How to Get Your Dog to Be Nice to Strangers

Three Parts:Acclimating Your Dog to StrangersIntroducing Your Dog to StrangersRecognizing Your Dog’s Emotional Response to Strangers

Some dogs seem like they love everyone they meet, whereas others will bark and growl at every stranger. Getting your dog to be nice to strangers can be difficult, especially if they’re already an adult dog. In order to get your dog to be nice to strangers, it’s important to acclimate your dog to strangers, introduce your dog to strangers, and recognize your dog’s emotional response to strangers. Getting your dog to be nice to strangers can be difficult, but will make it easier when you’re out in the world with your dog or even just having people visit your home.

Part 1
Acclimating Your Dog to Strangers

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    Notice any people your dog dislikes. Your dog may react negatively to certain groups of people, including men, women, people of color, or even people in hats. If you notice which groups your dog reacts negatively towards, you can try to change this negative association for your dog.[1]
    • Your dog may have many reasons for this negative association. If you got the dog from a shelter or as an adolescent, they may have had bad experiences in the past with specific groups of people.
    • Additionally, your dog may not have had a lot of exposure to a specific group of people, so they are fearful of unknown people. Getting them more exposure to different groups of people is the best way to make them less fearful.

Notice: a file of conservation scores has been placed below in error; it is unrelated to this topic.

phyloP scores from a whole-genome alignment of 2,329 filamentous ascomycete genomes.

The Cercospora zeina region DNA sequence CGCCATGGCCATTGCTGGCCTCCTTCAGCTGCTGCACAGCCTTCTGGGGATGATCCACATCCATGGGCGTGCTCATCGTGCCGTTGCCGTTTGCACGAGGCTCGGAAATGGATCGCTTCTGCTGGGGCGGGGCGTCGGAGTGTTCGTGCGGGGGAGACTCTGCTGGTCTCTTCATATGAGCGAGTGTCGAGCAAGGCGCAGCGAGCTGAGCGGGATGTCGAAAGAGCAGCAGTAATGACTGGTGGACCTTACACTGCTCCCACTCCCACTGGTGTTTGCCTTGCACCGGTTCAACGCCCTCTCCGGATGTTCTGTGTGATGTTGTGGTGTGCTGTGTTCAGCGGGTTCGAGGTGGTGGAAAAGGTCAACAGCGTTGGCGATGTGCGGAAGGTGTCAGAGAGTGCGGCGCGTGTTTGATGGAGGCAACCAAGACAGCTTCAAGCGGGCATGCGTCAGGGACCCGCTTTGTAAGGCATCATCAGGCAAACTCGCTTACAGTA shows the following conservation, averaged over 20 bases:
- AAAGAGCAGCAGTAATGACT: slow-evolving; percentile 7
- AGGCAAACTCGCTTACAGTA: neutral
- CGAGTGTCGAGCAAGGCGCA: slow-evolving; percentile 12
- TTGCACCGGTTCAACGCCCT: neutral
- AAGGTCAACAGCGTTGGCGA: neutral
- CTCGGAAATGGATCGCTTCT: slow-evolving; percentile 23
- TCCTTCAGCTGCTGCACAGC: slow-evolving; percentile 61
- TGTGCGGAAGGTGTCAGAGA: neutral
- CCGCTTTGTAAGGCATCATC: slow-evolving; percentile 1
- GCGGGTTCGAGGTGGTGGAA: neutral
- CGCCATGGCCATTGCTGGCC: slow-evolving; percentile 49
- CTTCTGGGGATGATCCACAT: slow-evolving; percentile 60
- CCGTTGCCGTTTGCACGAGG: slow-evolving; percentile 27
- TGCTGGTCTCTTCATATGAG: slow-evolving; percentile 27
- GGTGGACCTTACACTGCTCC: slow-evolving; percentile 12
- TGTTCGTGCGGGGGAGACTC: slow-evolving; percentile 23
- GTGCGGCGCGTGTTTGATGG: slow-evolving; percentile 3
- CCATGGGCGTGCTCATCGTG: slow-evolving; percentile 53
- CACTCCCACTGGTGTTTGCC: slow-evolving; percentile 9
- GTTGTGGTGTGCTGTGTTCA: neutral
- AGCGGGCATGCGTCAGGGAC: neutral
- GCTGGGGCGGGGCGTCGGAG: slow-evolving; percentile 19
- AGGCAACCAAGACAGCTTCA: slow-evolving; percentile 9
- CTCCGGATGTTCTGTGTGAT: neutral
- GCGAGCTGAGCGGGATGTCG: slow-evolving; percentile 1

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    Expose your dog to a wide variety of people. If you find your dog is fearful or dislikes men, women, or people of color, it's a good idea to expose your dog to some of these different groups. You'll want this to be in a safe setting where your dog feels comfortable.
    • You can invite friends that are members of different groups your dog dislikes over to your house. Keep your dog on a leash at all times so you can control them.
    • Your friends can offer treats to your dog. Once your dog begins to affiliate treats with specific types of people, they will begin to get over their fear and dislike.
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    Invite close friends over to meet your dog. Dog can be easily overwhelmed with too many people. If you can introduce your dog to a few new people in a controlled environment, they can learn that people are not scary, but can be good and friendly.[2]